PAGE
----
Clean Up Your Lead Guitar

August 11th, 2010

One of the common problems several aspiring lead guitarists run into is that once they take up that role, the guitar is a little sloppy. Obviously this is not wanted as you want nothing more than to shine in your lead guitar role.

Thus, the point of today’s post is to examine A) what makes choppy lead guitar and B) how you can correct this issue.

Generally, if you have a hard time playing lead guitar cleanly, the most likely reason is due to excessive guitar string noise. So, for the majority of guitarists this may have nothing to do with improving the way they play but rather simply watching what they do when they strum. 

The root of excess guitar string noise lies in the notes (or strings) that are accidentally played. Ideally you want nothing to do with these notes as they drown out a portion of your lead. Consequently, your remedy lies within a term known as muting techniques.

What are muting techniques?

MusicInfo4All breaks string muting on a guitar into three basic categories – String Muting, Fret-hand Muting and Palm Muting. While all three are different in both technique and purpose, the primary goal of all is simply to mute or distort unwanted notes. Both fret hand muting and palm muting are very individual and stylistic techniques, reserved best for advanced players while string muting is a little easier and more common.

When muting guitar strings, the guitarist has an option of either A) stopping unwanted guitar string noise from LOWER (in pitch) strings or B) muting the higher (in pitch) strings. Again, different methods exist, however the techniques listed below tend to be the most ideal.

Muting the Lower Strings

Most guitarists use the palm of their picking hand to mute lower strings. Although this technique is fairly adequate, some are against this practice as it tends to A) cause a slight delay in the muting of a string which has just been played; and B) when the guitarist uses their palm the natural position of the guitar pick (when not playing) is now away from the strings. This is what some refer to as your Natural Point Of Rest.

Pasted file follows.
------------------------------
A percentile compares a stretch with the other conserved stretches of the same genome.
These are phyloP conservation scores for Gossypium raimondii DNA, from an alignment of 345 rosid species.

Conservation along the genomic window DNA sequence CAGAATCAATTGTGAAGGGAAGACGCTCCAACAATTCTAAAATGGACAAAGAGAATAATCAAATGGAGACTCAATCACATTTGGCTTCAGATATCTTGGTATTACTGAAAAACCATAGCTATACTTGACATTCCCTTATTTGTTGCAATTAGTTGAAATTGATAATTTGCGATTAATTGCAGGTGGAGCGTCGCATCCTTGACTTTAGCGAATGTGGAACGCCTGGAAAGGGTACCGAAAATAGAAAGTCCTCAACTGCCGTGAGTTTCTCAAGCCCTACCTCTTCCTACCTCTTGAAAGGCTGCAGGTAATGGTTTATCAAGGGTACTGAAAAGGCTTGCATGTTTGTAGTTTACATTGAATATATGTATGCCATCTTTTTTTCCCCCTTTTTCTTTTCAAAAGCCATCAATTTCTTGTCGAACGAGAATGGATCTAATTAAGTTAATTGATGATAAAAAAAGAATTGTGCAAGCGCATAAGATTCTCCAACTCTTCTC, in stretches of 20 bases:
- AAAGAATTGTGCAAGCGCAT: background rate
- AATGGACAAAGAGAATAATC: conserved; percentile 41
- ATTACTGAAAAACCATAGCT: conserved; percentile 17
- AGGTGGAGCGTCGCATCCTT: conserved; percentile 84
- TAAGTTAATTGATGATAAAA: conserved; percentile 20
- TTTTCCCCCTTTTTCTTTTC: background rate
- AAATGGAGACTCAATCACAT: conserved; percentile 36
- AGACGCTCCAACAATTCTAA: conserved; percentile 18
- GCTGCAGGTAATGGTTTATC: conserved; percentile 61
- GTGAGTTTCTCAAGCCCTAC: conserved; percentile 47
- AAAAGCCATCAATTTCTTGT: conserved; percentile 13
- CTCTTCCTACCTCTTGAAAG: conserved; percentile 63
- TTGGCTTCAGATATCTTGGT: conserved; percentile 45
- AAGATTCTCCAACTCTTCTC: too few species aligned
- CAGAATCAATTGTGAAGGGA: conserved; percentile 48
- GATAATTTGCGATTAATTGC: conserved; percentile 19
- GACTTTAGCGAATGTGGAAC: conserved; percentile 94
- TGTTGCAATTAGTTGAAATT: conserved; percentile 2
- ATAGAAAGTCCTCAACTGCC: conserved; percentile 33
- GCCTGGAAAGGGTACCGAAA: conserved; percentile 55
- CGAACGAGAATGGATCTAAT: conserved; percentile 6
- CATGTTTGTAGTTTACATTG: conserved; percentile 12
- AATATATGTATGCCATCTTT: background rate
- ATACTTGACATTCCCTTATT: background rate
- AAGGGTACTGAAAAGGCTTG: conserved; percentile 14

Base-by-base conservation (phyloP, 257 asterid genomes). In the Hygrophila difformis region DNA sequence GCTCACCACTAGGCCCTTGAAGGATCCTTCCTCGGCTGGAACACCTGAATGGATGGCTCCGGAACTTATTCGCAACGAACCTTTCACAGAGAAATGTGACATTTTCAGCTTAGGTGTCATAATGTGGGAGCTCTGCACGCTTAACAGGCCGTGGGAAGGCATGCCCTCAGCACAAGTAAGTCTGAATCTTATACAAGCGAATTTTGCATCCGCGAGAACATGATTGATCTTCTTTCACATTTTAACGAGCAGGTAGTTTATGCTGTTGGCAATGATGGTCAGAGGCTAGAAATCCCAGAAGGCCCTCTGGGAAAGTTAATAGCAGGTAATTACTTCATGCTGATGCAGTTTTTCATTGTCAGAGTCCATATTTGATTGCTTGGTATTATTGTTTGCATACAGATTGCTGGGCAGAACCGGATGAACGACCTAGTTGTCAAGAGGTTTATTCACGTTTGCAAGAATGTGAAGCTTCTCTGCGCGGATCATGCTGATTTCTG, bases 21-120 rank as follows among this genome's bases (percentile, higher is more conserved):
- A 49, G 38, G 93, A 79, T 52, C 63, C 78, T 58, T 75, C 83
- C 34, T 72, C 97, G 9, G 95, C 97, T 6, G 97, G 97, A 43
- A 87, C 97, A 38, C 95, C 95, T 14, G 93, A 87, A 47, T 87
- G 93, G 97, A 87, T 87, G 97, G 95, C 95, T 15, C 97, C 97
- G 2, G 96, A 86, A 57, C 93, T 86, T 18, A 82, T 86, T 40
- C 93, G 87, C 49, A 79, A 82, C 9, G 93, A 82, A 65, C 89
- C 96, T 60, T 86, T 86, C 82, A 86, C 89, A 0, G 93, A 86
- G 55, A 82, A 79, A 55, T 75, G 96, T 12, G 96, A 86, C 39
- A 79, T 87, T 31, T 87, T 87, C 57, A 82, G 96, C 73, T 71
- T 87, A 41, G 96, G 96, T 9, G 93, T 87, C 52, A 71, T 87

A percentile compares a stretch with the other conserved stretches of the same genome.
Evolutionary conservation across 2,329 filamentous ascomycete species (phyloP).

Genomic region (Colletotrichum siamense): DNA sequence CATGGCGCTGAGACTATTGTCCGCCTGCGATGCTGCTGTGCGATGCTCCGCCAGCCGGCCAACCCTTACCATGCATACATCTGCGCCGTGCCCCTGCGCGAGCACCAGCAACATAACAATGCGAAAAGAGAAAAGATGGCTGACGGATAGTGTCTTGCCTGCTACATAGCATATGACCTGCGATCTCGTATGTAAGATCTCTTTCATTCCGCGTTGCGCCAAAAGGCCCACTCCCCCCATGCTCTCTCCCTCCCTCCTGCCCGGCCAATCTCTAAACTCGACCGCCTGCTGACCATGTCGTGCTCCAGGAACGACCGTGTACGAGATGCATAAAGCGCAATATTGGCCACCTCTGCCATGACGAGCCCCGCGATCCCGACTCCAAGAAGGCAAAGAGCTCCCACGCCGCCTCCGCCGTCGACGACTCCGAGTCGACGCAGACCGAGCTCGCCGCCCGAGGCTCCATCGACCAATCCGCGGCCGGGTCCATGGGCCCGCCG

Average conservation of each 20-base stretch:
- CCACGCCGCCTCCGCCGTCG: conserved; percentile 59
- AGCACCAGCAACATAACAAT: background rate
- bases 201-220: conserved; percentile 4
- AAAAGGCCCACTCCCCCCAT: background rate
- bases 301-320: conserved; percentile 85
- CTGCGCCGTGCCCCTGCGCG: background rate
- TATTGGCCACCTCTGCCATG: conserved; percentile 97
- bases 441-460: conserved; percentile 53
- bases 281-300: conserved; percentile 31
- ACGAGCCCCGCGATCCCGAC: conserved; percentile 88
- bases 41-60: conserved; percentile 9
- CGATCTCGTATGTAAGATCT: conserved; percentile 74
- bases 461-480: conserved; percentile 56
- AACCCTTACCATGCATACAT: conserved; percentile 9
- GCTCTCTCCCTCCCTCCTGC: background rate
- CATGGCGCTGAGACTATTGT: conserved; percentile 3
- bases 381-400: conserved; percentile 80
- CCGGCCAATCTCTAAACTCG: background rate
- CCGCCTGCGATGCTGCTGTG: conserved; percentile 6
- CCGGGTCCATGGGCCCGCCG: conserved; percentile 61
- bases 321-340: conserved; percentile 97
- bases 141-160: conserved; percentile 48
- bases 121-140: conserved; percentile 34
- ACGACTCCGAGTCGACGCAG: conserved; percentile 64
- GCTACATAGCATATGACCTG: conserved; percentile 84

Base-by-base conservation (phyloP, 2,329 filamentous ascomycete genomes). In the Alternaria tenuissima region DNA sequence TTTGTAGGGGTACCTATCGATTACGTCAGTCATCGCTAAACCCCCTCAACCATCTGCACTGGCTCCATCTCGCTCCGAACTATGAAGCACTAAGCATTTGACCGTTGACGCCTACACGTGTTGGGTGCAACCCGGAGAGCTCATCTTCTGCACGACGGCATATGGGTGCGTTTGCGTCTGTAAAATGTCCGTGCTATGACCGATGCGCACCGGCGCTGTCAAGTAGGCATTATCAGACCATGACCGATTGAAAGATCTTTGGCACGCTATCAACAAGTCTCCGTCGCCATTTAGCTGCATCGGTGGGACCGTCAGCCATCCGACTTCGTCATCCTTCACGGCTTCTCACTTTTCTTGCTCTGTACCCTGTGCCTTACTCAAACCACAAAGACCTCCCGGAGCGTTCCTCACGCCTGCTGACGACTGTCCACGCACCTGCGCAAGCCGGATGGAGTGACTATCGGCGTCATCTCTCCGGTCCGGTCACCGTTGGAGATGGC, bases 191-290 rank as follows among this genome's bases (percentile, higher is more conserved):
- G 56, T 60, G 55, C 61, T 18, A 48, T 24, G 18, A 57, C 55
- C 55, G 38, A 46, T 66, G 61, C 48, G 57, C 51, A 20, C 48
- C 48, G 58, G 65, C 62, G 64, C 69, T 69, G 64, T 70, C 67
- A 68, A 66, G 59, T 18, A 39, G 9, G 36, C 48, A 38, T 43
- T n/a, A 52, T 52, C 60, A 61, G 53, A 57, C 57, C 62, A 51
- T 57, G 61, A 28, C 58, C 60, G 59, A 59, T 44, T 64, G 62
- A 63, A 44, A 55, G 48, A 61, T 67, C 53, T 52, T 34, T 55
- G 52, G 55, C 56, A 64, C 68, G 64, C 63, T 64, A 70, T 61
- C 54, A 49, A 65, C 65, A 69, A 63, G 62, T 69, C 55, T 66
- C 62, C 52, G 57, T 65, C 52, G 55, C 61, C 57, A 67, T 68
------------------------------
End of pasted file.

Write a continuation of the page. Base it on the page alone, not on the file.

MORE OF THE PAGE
Note: The slight delay of unwanted guitar string noise is caused because the flesh of your palm is much softer than the side of your thumb and therefore takes more time for your palm to actually stop the string from sounding. Also, it’s not easy to get your palm in the perfect position thereby reducing the effectiveness even further.

Some say that when your pick is resting up and away from the strings, your picking hand is ultimately working harder and also significantly increasing the chance for sloppy play, string noise and slower picking speeds.

Thus, a fantastic alternative is to mute with your picking hand’s thumb for all lower (in pitch) strings. When you follow this technique you will also notice that the “Natural Point Of Rest” is now on the strings. The result is a drastic reduction in wasted motion as well as a much more comfortable position. 

Muting the Higher Strings

While muting from the lower strings is very common among guitarists, muting the higher strings is actually a foreign concept to the vast majority. Unfortunately, many guitar players are totally unaware of the possibilities for muting unwanted guitar string noise from the higher strings and the result is sloppy lead guitar.

Thankfully, two main techniques exist. Individuals may use the underside (fingerprint side) of the fretting hand’s index finger. This part of your finger is then used to lightly touch the higher strings that you want to mute. The emphasis is on lightly. Simply resting your fingers on the string(s) will do. Secondly, individuals may mute higher strings by using the unused fingers of their non-picking hand (such as middle, ring and pinkie). This extra layer of muting will ensure the removal of unwanted noise. 

In conclusion, guitar muting equals stronger lead guitar. Not satisfied with your current lead guitar. Clean it up with these simple, yet relatively unknown tricks.

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